His role extended to the interiors, which feature his own minimalist black leather furniture designs, subtle lighting, graphics, and floors with stone mined from around the world. The beautifully lit spaces create a constantly evolving context from small rooms juxtaposed next to larger galleries delivering a high degree of flexibility for the museum’s curators to work with.
Nouvel also helped to select the works of art on show outside the galleries, dotted around the plazas and paths. These currently include the Italian artist Giuseppe Penone’s 16-metre-high bronze tree with mirrored leaves, and the American artist Jenny Holzer’s engravings of historic texts from three different world traditions on several of the walls of the museum. The oldest is a Mesopotamian clay tablet.
On the architectural side, there is a noticeable disconnect with the design of the entrance. As the first point of contact for visitors at the museum it is critically important, yet it appears that Nouvel was not responsible for the long covered corridor lined with a mashrabiya that leads from a sprawling open-air car park where drivers wait, engines running to keep the vehicles cool.
To be fair, the dramatic transformation of Abu Dhabi from a desert inhabited by nomadic tribes into a contemporary 21st century society has occurred in a little over 50 years, and a project of the scope and complexity of the Louvre Abu Dhabi is ambitious in any context.
And then there is the art. Billed as a “universal museum” embracing ancient and contemporary works from as far afield as China, the Louvre Abu Dhabi is intended to present a “global story” of human cultural history. It also explores how art forms emerged in different parts of the world, spreading and influencing each other – a departure from traditional sequential presentations.
As anticipated, the Louvre Abu Dhabi’s inaugural display includes many works from the museum’s own fast-growing collection, as well as about 300 pieces lent by the Louvre and the Agence France-Muséums in what the Louvre’s president, Jean-Luc Martinez, described as “France’s greatest international cultural project of the 21st century, and no doubt one of the most ambitious cultural projects in the world”.
It is, however, notable that the inaugural exhibition features few provocative works, and nudes are limited to understated examples such as Auguste Rodin’s naked striding man, presented on an extremely tall column.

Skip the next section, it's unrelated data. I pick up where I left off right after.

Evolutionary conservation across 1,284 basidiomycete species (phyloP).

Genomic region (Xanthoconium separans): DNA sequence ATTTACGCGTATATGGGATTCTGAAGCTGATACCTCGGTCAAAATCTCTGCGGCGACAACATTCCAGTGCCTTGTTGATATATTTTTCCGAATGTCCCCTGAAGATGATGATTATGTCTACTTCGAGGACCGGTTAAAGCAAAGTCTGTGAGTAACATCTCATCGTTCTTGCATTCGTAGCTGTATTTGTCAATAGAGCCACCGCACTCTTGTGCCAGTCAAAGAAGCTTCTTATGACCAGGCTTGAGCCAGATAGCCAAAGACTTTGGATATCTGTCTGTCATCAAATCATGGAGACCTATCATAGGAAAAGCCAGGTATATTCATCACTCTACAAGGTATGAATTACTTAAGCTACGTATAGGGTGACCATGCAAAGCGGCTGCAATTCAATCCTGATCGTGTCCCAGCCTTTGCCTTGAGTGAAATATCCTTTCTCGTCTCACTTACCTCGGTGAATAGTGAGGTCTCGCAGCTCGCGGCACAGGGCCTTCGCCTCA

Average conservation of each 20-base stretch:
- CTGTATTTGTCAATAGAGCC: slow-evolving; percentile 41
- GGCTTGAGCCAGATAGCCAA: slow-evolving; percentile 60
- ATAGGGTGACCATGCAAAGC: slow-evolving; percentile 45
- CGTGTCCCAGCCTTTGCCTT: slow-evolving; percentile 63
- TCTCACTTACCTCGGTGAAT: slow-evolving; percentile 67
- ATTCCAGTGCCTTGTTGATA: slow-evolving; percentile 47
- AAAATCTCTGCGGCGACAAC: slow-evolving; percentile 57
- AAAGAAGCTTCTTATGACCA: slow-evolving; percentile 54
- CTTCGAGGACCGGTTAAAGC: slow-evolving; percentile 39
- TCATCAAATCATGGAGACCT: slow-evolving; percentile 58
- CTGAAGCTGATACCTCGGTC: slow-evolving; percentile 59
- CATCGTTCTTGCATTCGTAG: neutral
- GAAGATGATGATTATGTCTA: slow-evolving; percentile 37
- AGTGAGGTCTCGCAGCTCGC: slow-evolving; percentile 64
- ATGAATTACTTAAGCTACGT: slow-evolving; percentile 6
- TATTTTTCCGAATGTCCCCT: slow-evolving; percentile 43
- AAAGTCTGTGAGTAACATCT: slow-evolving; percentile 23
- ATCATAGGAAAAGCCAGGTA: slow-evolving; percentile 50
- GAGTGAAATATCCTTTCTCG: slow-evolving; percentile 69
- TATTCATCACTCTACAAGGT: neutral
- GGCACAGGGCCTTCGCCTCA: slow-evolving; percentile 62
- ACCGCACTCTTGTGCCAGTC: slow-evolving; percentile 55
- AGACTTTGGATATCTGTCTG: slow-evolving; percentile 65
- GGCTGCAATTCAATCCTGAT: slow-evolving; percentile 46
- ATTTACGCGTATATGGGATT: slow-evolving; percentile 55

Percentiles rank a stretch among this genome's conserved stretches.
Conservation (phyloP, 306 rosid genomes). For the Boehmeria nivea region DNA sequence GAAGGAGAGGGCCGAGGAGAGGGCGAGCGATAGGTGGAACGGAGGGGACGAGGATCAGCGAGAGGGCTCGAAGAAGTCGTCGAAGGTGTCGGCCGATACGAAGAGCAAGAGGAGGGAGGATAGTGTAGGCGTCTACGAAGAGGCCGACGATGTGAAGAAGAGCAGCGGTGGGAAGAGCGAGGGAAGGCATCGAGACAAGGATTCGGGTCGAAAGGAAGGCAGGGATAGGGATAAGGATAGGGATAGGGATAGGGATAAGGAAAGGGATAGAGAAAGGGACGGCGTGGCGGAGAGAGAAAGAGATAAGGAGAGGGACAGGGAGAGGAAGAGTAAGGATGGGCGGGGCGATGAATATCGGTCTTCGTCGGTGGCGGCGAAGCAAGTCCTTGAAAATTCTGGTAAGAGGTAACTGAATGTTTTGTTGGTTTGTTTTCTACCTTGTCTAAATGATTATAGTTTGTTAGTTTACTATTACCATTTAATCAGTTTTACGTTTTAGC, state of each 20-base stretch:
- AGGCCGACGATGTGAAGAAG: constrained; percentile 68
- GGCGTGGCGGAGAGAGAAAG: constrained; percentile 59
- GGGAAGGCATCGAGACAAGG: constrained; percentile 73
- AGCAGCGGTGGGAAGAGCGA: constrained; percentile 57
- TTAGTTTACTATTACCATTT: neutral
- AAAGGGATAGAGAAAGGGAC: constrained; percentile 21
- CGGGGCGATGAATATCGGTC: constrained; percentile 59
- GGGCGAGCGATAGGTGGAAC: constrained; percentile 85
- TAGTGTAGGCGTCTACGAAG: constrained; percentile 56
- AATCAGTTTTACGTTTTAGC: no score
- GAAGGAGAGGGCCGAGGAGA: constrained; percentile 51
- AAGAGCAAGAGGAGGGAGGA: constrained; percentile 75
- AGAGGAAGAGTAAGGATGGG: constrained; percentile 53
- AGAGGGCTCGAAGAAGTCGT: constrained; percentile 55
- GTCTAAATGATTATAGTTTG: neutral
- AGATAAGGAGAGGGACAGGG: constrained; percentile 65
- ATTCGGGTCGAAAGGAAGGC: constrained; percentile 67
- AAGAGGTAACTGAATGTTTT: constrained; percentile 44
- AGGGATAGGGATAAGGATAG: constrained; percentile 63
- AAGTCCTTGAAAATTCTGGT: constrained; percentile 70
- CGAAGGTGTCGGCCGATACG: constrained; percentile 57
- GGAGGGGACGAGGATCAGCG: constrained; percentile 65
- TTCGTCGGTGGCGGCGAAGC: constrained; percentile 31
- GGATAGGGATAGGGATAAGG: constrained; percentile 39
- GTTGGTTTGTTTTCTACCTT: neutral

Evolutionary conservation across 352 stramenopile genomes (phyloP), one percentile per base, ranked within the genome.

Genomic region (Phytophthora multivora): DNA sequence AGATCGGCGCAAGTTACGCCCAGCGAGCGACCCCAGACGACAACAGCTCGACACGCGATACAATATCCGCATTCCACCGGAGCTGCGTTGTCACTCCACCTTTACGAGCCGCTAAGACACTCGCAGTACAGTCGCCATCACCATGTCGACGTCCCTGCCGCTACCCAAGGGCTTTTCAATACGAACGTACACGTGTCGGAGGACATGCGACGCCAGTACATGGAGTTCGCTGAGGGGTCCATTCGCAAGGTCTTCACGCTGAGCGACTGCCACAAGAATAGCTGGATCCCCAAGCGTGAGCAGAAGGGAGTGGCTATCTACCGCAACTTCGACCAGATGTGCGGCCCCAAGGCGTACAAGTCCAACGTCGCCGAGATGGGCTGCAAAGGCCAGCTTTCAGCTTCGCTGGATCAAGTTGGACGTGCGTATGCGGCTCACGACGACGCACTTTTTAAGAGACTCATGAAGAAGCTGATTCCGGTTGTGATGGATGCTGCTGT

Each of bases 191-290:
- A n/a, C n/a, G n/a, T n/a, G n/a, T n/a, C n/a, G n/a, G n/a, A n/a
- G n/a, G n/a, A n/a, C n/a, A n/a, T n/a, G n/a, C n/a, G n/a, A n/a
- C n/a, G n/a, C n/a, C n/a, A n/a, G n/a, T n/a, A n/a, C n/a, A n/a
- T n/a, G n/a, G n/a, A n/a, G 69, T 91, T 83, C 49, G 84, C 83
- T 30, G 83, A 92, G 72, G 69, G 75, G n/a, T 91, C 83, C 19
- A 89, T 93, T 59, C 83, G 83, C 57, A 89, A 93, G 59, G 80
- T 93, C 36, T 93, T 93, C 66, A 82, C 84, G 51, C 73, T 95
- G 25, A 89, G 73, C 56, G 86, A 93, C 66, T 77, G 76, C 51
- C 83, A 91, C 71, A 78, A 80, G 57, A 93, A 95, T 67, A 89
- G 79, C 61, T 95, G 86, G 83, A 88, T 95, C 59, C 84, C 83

Nouvel worked closely with the curators to ensure that the art would present chronologically from prehistory to the modern day, displaying works from different countries and cultures side-by-side instead of geographically to highlight surprising similarities or influences.
The curatorial approach is intended to weave seemingly disparate objects together according to themes like universal religions.
“The idea is for visitors to travel through time, room by room, seeing objects from different civilisations in the same rooms, dialoguing together,” explains Louvre Abu Dhabi director, Manuel Rabaté.
Although this can be confusing at times, stand-out examples of when it works well include a striking display of a Koran, a Christian Bible and a rare Torah manuscript that contains the first three parts of the Hebrew Bible in its original stamped Moroccan leather box. Another is a Nouvel-designed angular glass cabinet presenting gold masks from Egypt, China and pre-Columbian South America.
Elsewhere there are spectacular bronzes, including an Oba head from the Kingdom of Benin (now Nigeria) dating to the first half of the 19th century, and a Degas dancer; sculptures such as a head of the Buddha from northern China carved out of white marble in the mid sixth century; and one of the earliest large representations of the human form – a plaster statue dating to around 6,500BC, found in Jordan. Notable paintings include Leonardo da Vinci’s portrait La belle ferronnière and Jacques-Louis David’s portrait of Napoleon.
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Chinese Artist Ai Weiwei’s 7-metre-high, chandelier-inspired crystal and steel Fountain of Light adds a touch of bling, although overall the contemporary works on display are noticeably less successful and feel slightly contrived. Minor criticisms aside, the collaboration between Abu Dhabi and Paris demonstrates a growing understanding that art is increasingly global.
The advantages of such a partnership do not just lie in creating a new cultural identity for the Emiratis, or paying the Louvre a great deal of money. They are also likely to make other museums – and hopefully their architects – rethink the question of what art is – and for whom.